My son is almost 20 years old. He has been walking down this destructive path for the past five years. There is nothing I can say or do to change the fact that he is driven to abuse his body. His actions threaten to destroy the very life he was given as a gift from God. He remains in denial that there is a problem at all.
I was overwhelmed with fear and anxiety because of unresolved feelings from my past. I grew up surrounded by alcoholism. My mother was an alcoholic. My parents divorced and my father left home when I was six years old. Any childhood I had experienced was buried along with my memories. I became a pseudo-adult and took care of my mother. I was the best little girl—so responsible and aware.
I spent all my summers with my maternal grandparents, where I learned how my loving and amazing grandmother handled my gruff and abusive alcoholic grandfather. I walked on eggshells, ready to adapt to his explosive outbursts.
Just when I thought I knew all I wanted to know about alcohol, my mother remarried, and my stepfather was an alcoholic. He yelled and hurt my younger brother and me. We would just hide from him. We never had friends over, and there were no family dinners.
I made a promise to myself that my children would never experience what I did, so I didn’t drink alcohol. I was going to be the best mom. However, behind my strong and independent exterior, I carried the affects of growing up as a frightened and confused young girl.
I have battled congestive heart disease for nearly 13 years. I escaped a marriage that was toxic to me. I was not safe and I couldn’t allow my boys to think that their father’s behavior was appropriate. I was forced to have my ex-husband and my beloved son leave our family home by court order—the rage and vile names were more than I could bear. I broke my promise to myself to give my son the family he deserved.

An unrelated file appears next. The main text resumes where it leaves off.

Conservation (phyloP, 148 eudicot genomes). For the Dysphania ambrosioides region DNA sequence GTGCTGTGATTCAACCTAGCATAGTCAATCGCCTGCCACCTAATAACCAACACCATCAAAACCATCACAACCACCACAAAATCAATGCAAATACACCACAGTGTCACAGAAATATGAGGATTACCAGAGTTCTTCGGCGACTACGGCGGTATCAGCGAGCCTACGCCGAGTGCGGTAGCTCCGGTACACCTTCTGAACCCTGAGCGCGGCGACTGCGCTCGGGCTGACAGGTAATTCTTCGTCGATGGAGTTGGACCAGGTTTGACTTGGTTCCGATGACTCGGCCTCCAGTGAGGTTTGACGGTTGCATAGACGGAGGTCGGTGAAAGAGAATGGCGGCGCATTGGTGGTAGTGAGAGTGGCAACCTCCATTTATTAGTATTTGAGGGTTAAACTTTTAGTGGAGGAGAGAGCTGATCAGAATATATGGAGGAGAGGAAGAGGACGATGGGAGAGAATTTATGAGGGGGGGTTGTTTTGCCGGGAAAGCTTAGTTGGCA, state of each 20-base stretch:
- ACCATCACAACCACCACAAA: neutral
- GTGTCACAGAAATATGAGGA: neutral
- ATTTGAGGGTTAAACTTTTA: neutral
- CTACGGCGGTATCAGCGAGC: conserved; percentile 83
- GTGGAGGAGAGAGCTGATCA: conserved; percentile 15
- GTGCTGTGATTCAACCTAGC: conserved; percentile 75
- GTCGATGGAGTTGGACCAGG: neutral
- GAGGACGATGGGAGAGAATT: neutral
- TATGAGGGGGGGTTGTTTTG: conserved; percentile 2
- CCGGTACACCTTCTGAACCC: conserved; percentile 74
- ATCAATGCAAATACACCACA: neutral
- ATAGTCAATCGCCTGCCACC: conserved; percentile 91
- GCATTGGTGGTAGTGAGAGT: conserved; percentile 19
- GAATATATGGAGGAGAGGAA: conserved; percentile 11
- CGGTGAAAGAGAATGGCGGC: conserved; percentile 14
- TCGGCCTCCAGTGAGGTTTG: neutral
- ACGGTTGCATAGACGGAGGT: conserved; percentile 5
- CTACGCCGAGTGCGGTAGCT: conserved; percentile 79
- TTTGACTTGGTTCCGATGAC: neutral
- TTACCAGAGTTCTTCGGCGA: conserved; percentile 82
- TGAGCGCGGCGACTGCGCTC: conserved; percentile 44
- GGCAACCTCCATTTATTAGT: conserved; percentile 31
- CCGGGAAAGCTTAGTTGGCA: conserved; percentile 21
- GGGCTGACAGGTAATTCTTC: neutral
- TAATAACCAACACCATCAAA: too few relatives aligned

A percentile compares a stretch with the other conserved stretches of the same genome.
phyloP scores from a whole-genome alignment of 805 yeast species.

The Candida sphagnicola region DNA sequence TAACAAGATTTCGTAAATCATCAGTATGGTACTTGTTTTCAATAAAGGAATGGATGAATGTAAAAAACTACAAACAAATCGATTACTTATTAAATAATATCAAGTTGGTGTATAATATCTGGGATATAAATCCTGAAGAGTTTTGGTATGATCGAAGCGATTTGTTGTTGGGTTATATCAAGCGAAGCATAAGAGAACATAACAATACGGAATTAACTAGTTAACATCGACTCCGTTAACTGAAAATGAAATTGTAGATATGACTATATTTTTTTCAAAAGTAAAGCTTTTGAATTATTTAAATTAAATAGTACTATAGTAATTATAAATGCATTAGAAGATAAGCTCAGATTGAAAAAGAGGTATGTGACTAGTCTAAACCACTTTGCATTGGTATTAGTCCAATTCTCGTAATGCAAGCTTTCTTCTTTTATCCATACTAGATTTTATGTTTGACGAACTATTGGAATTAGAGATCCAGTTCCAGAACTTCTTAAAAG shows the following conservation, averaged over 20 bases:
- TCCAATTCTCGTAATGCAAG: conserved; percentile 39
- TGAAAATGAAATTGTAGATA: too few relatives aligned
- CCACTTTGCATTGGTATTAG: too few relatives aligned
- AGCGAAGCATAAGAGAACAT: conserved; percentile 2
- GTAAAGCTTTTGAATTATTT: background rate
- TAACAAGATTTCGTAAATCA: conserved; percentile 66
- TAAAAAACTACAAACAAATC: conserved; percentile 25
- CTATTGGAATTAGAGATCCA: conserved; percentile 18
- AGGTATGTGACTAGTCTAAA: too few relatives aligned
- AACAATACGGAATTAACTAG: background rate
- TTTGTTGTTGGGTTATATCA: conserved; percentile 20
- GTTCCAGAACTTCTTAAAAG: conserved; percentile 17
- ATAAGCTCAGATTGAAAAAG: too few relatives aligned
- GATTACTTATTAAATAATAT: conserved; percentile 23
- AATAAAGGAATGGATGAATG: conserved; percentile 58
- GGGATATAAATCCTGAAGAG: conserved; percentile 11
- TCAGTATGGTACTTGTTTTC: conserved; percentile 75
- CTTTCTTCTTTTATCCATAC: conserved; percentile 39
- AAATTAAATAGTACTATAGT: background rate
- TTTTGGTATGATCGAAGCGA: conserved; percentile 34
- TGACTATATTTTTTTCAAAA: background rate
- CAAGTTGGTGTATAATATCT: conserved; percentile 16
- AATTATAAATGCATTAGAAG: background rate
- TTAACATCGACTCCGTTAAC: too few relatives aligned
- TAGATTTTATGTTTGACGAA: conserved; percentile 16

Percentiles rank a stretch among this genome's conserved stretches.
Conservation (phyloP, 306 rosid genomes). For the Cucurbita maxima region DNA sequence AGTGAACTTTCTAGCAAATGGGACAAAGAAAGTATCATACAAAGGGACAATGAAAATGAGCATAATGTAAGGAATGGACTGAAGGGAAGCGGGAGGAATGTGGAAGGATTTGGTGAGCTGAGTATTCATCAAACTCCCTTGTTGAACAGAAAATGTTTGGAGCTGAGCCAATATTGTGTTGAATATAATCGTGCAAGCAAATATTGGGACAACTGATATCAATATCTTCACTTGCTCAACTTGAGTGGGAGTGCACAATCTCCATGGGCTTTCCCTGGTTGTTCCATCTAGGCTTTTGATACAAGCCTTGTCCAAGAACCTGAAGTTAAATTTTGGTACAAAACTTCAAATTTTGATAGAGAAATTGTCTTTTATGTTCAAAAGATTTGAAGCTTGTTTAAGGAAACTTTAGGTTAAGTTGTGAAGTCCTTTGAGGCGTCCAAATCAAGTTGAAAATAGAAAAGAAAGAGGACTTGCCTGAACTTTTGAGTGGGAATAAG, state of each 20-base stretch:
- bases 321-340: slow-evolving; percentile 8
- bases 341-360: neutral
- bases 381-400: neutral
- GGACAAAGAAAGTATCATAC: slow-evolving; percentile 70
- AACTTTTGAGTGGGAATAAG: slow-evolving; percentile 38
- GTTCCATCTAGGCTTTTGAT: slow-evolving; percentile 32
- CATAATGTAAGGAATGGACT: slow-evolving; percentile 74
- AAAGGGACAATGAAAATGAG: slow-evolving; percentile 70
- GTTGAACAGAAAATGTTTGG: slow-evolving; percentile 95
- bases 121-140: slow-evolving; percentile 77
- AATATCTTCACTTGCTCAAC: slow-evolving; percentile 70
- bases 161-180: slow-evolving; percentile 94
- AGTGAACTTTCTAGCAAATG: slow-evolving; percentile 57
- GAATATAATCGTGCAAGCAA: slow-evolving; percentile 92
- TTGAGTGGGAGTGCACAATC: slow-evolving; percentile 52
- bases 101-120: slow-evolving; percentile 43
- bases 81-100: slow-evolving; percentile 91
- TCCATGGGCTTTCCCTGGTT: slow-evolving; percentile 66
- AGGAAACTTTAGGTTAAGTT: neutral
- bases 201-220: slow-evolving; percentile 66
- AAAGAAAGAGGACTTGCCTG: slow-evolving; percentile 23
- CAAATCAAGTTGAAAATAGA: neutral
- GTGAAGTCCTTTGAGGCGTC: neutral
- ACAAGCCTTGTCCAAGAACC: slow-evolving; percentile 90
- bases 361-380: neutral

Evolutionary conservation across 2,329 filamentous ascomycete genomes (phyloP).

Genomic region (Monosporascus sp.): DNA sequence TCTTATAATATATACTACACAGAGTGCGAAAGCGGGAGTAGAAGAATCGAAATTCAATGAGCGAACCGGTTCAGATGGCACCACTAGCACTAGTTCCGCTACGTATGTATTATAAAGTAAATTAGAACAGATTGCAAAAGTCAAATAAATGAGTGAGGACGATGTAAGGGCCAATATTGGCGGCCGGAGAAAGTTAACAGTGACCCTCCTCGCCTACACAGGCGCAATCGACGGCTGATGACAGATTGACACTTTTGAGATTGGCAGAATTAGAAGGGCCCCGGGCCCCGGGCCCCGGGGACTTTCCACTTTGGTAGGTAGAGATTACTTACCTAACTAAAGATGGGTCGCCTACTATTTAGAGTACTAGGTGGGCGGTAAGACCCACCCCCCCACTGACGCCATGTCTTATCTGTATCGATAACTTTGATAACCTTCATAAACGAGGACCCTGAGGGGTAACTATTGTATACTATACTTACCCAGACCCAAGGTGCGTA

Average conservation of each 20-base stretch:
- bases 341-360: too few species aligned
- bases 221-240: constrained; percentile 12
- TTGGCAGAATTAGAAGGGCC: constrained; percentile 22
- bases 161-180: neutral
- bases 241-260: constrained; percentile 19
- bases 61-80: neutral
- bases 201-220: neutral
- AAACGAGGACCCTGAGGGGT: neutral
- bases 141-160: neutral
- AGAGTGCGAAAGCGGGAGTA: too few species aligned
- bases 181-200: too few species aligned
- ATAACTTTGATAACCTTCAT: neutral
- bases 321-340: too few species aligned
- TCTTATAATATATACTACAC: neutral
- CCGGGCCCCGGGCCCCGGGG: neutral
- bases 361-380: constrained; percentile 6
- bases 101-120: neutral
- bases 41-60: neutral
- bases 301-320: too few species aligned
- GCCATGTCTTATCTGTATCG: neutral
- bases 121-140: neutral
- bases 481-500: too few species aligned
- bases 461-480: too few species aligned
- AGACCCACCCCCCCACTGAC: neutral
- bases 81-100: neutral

At one time, I believed I was to blame for my son’s drinking and drug use. Outpatient rehab had failed, and all my hopes for his recovery were shattered. A compassionate man saw me standing alone in the parking lot, unable to get in my car and drive home because I was so devastated. The tears wouldn’t stop falling. He encouraged me to go to an Al-Anon meeting for parents.
I found the courage to go to the Al-Anon meeting, and I kept coming back. I read the literature and worked the Twelve Steps. Gradually, I learned to accept that I was powerless over alcohol, and that the guilt, which consumed me until I didn’t want to live, was useless.
With hard work and faith, I came to believe that the only way I could help my son was to give him to God, and love him just the way he is with no conditions attached. I had to accept that I could lose him to the deadly disease of alcoholism. When I surrendered and let him go, a great burden was lifted off my shoulders, and I realized that I wasn’t responsible for my son’s choices.
I have learned in Al-Anon that the only person I can change is myself. I have my son to thank for that. When I was so desperate over his problems, I walked into the rooms of Al-Anon and out of denial. My obsession and the insanity were robbing me of whatever life I had left.
I can’t fix my son, because he has decided to continue to drink and use drugs. He can’t control it, and even with all the love I have in my heart for him, it is still impossible for me to cure him.
I am still learning to mind my own business, and to live my life without fear and regret, “One Day at a Time.” I will “Keep Coming Back
By Sharon C., California
The Forum, June 2011
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